The year is 1965 and musician Bob Dylan is performing what looks to be his final acoustic tour for a while as his album Bringing It All Back Home has recently been released. The locations for this tour are all in Britain, and Dylan has arrived there to be greeted with an abundance of press attention and fan adulation, but the questions he is asked at the press conferences appear to miss the point, and fans are disturbed by his latest development of embracing the electric guitar...
Of course, that's not how Don't Look Back begins at all, is it? No, it opens with a prototypical pop video as Dylan holds up cards with the lyrics to Subterranean Homesick Blues while the song blasts away on the soundtrack and Allen Ginsberg hangs around in the background. It sets the film in context as a turning point, not simply for the artist but for popular music as well, but like everyone else in the documentary, director D.A. Pennebaker seems intent on getting to the heart and soul of the subject, a man who eschews such analysis throughout.
In fact, Dylan is something of a trickster figure, self-amused and eager to wind others up underneath his lightly bemused air. You come away thinking it must be exhausting being him, with every person in the film giving advice or soliciting his opinion, determined to be part of his orbit. The concert footage is almost an afterthought and very few songs are allowed to be heard in their entirety, which is surprising since it sounds as if Dylan is racing through them, as if keen to get the tour over with so he can get back to those friends he mentions.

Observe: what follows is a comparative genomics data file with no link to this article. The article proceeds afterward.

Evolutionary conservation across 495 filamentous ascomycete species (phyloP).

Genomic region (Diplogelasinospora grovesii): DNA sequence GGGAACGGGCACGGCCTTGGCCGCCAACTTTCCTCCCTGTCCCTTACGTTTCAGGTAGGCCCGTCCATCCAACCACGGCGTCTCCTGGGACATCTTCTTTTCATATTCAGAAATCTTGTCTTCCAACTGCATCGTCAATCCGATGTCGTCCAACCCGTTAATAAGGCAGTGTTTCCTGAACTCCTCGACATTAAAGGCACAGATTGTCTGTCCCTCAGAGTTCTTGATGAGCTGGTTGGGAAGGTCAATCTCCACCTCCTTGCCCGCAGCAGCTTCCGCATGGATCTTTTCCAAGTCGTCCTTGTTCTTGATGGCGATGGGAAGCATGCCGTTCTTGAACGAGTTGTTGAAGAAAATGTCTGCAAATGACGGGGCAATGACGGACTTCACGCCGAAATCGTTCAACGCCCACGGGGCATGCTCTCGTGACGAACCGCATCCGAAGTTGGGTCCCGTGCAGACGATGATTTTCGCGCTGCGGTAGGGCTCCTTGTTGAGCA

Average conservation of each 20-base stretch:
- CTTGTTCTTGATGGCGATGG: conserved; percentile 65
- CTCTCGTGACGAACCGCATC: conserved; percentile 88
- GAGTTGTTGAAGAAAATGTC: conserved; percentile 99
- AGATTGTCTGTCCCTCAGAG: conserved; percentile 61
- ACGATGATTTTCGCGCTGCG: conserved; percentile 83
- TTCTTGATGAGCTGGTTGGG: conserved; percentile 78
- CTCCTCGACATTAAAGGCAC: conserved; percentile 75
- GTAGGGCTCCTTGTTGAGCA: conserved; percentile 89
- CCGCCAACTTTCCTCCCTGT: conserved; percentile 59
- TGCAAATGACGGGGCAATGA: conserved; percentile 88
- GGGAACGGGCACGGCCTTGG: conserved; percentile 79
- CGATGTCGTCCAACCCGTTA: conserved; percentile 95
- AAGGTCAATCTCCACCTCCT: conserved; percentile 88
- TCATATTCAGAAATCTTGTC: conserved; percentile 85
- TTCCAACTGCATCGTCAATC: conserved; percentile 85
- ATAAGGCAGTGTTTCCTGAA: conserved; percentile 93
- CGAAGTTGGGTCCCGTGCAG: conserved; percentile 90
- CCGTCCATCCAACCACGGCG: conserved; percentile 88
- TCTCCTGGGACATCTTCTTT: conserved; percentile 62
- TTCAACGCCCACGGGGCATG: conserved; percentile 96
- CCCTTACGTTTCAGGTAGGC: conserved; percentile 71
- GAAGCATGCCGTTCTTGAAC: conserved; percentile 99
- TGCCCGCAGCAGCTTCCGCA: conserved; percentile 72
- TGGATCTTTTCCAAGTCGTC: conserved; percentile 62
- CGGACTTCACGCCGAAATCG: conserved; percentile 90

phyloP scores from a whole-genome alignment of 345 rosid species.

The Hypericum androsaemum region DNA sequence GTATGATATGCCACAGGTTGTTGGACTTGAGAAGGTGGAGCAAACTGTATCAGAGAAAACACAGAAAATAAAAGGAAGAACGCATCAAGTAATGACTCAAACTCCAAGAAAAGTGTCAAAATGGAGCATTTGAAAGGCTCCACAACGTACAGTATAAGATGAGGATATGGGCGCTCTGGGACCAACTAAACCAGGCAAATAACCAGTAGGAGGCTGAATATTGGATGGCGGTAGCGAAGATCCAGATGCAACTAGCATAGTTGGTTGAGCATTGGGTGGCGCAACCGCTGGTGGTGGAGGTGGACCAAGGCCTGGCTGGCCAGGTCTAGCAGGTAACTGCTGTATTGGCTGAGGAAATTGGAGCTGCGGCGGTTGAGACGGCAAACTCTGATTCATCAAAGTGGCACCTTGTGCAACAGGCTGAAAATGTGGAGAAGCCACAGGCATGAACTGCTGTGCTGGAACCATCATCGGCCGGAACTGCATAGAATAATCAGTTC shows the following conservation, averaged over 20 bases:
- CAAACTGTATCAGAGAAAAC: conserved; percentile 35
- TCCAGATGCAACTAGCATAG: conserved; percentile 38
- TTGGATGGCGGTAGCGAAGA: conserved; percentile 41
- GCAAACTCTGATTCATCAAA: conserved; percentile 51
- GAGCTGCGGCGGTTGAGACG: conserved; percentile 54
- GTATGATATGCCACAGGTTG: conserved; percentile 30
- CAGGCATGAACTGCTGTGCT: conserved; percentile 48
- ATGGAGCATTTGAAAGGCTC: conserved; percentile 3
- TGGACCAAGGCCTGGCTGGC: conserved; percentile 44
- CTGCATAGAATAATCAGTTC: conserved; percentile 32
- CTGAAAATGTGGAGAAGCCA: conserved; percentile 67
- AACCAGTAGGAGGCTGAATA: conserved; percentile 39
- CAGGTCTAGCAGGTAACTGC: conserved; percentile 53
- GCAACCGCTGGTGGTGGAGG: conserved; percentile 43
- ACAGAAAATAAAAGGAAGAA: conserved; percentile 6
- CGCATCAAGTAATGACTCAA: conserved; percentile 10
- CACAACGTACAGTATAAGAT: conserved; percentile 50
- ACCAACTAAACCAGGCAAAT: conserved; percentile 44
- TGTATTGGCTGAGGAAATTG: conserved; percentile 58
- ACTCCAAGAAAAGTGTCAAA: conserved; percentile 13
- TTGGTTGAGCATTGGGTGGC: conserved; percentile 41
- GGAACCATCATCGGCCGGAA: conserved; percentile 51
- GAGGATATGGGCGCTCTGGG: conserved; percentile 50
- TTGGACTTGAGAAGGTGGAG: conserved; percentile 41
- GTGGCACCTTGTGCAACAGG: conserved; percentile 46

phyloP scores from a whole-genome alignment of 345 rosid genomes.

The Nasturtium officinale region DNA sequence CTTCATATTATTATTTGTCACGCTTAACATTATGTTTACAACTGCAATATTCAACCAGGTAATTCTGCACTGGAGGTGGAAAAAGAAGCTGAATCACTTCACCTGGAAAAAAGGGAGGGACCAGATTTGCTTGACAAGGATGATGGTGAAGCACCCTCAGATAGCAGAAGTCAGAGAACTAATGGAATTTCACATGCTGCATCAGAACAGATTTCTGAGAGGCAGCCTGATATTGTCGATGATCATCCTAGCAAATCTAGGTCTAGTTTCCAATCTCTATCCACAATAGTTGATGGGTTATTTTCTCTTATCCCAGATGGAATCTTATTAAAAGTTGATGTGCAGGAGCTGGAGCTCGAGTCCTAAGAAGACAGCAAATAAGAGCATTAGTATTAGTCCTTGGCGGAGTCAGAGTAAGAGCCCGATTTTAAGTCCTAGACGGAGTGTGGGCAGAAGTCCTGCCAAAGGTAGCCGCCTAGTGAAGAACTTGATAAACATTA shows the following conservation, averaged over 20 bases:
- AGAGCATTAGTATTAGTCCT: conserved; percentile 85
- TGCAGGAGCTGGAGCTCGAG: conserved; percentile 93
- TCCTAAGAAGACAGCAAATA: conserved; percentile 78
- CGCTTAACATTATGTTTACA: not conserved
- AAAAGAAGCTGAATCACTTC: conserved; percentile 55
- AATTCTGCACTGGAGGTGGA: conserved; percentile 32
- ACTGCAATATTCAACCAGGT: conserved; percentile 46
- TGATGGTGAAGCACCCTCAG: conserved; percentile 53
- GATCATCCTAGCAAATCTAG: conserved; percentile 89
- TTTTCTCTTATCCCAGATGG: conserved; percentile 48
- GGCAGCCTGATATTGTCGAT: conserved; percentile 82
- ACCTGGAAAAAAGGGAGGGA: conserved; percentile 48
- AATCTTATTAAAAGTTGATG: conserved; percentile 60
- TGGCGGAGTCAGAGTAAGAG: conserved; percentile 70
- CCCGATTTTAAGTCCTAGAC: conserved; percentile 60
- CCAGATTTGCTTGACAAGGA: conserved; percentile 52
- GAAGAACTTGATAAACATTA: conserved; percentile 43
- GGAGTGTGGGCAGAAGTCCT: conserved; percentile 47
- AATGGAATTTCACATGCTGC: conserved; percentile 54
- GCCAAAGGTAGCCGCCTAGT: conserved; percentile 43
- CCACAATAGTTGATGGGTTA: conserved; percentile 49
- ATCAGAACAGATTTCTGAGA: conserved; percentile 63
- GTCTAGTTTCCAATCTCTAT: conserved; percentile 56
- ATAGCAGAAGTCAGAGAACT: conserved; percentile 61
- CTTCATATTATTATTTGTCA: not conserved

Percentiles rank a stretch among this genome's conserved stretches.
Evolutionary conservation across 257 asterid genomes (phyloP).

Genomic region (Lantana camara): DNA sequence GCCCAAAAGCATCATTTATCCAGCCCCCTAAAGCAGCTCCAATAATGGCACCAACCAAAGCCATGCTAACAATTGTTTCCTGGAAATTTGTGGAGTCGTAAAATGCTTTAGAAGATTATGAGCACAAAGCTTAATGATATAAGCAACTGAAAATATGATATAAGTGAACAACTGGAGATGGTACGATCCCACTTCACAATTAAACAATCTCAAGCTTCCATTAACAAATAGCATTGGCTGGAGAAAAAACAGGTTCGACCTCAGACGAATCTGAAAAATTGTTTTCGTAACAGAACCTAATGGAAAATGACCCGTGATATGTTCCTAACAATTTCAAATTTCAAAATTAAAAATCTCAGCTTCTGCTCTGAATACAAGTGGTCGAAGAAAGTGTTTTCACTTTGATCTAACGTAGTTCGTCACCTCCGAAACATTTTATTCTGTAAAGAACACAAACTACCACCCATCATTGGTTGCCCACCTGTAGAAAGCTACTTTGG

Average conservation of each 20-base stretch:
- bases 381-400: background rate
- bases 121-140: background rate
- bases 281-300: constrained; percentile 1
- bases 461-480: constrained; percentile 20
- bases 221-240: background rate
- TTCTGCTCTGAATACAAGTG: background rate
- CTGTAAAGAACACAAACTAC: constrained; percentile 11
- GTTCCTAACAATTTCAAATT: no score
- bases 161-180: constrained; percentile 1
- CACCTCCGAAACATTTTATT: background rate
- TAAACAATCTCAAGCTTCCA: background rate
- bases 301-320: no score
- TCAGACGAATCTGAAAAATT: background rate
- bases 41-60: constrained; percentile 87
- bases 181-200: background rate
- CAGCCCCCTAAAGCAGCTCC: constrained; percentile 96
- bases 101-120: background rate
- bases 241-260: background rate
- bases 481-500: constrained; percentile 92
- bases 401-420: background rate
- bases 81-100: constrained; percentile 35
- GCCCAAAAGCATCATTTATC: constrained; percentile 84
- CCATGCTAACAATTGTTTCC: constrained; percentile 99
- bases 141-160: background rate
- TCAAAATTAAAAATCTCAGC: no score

Musician friends, that is, as he explains to a group of teenage girls who are hanging around for his autograph and are wary of his new sound. They are perhaps the best critics in the film, for elsewhere we hear journalists adopting achingly pretentious tones for their reports, but here the girls simply tell Dylan that the latest material doesn't sound like him, a casual but piercing insight into how revolutionary his progression would be. In time, his electric sound would be as accepted as his folk, and when we see the clip of him a few short years before to illustrate where he has come from, it appears to be a different person.
If there's a film to make you cynical about the music industry it's this one, where even a performer with the integrity of Dylan is a commodity as we see in the scene where manager Albert Grossman haggles to get his charge the most amount of money from the B.B.C. It's no wonder the star comes across as cynical and content to allow himself to be cocooned in this world, but then perhaps we aren't seeing him to his best advantage in the host of behind the scenes clips. He barely looks at Joan Baez throughout, poor old Donovan becomes a phantom who haunts Dylan's footsteps culminating in a bit where he performs his best Dylan impression for his idol only to be put in his place by a musical riposte, and one Time journo feels the sharp end of Dylan's tongue when he asks one stupid question too many. Don't Look Back is not an easy watch, it's shot on grainy, handheld 16mm for a start, and it gives more insight into the circus around its centre than illuminating the evasive Dylan himself.